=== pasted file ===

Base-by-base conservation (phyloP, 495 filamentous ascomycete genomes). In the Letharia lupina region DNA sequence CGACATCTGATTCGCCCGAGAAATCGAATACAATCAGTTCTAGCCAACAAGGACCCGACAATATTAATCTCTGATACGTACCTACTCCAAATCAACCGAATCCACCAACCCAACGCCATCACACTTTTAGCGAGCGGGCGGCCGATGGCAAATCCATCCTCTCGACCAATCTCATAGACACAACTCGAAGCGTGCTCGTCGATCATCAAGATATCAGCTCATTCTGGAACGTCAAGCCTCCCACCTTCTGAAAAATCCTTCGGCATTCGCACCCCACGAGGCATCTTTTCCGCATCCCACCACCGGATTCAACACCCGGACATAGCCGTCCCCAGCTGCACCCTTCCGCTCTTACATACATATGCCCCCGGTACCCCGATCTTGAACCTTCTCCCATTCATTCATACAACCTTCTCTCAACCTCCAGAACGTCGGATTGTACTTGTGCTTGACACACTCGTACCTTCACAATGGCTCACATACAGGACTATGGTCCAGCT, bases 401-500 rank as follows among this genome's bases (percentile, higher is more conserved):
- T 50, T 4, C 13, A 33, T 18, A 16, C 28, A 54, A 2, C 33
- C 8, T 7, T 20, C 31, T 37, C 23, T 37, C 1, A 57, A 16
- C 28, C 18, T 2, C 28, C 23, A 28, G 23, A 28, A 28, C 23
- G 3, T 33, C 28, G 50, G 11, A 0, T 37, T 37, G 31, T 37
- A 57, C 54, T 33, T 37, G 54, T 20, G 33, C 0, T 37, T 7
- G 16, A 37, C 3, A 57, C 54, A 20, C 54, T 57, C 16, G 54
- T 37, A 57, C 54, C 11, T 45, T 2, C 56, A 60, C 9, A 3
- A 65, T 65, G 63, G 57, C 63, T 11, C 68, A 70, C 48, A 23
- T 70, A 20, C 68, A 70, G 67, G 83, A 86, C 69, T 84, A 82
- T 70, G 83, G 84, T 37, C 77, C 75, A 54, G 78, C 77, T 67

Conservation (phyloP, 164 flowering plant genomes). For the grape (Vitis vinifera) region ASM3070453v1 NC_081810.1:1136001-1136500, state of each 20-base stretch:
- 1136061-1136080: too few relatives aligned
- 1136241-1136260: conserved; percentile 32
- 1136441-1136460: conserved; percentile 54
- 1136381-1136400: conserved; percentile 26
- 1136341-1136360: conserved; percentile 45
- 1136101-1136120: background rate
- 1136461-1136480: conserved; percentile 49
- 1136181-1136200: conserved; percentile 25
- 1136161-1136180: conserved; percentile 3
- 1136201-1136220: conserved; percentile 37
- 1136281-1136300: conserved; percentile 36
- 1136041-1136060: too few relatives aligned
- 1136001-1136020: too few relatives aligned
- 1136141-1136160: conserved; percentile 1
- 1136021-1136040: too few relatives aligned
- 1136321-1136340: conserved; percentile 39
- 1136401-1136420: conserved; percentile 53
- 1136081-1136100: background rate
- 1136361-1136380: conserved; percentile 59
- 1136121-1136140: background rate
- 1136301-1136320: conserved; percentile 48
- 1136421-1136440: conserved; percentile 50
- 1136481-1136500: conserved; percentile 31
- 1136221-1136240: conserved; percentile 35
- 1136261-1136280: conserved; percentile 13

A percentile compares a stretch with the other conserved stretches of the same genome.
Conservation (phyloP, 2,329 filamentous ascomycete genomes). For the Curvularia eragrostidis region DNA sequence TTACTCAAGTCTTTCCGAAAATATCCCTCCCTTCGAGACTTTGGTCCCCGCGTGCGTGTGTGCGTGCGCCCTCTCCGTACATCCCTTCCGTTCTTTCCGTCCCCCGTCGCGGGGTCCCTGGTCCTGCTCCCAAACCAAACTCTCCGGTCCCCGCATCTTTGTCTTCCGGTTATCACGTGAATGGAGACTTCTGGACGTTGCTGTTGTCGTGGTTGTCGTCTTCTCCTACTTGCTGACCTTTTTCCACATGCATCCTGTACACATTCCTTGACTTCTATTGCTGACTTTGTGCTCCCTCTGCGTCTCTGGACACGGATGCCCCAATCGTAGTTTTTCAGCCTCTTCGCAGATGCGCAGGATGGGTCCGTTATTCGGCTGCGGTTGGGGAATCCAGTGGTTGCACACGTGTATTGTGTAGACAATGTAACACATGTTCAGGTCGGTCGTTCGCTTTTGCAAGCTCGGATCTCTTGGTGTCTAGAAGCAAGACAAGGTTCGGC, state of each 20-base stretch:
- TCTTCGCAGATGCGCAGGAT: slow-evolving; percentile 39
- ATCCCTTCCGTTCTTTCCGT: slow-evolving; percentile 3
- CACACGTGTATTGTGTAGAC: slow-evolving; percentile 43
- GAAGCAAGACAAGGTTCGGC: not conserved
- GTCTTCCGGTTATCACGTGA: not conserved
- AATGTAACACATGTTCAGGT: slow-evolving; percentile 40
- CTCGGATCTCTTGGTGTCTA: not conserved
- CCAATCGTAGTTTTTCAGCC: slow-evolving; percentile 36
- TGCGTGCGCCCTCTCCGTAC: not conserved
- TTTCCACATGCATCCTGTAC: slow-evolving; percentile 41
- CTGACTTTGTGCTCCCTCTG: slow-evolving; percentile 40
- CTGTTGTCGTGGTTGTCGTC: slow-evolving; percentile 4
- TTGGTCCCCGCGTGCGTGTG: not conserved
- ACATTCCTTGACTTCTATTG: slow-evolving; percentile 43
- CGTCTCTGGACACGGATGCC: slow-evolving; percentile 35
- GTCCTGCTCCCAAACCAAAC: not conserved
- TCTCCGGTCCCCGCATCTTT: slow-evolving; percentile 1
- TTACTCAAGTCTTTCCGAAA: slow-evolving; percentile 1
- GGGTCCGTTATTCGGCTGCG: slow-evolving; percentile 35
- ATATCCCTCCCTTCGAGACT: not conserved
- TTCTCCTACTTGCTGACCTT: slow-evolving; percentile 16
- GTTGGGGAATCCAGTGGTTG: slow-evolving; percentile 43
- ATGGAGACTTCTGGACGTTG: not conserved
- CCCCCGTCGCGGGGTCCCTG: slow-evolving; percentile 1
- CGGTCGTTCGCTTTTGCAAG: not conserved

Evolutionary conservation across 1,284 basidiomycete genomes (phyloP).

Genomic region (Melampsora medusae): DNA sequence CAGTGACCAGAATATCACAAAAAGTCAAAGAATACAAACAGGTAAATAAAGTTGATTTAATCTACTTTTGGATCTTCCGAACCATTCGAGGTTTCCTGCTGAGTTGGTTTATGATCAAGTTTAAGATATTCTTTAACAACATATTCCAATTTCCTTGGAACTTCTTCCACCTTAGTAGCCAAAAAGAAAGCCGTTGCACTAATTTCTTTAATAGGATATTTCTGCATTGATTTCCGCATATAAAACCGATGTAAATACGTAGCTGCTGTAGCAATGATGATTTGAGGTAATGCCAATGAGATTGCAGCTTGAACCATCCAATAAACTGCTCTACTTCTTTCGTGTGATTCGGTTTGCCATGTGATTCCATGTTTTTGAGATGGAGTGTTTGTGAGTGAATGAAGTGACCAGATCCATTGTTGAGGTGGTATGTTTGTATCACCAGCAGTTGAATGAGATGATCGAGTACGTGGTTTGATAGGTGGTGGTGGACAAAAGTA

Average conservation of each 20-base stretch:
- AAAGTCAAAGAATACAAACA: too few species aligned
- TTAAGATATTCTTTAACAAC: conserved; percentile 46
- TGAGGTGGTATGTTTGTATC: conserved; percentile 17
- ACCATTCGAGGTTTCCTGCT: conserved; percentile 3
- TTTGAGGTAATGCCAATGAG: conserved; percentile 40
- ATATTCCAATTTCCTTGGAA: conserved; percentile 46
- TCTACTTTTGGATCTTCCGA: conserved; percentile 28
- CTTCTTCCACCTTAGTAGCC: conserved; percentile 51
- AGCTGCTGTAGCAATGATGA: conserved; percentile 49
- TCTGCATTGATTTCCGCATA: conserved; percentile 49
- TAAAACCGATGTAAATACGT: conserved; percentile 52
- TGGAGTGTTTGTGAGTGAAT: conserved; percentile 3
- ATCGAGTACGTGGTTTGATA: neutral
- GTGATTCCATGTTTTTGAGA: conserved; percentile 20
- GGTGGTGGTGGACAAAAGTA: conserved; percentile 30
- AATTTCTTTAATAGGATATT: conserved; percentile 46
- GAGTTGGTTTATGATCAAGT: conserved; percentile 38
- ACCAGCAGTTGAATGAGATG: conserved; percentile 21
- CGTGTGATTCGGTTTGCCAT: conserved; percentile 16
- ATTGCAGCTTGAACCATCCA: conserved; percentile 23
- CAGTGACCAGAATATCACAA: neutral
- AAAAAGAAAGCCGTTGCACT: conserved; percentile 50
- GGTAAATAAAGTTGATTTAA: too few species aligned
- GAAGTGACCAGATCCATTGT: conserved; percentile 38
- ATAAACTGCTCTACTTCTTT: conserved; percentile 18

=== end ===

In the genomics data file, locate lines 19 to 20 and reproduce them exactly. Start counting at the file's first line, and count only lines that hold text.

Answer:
- 1136461-1136480: conserved; percentile 49
- 1136181-1136200: conserved; percentile 25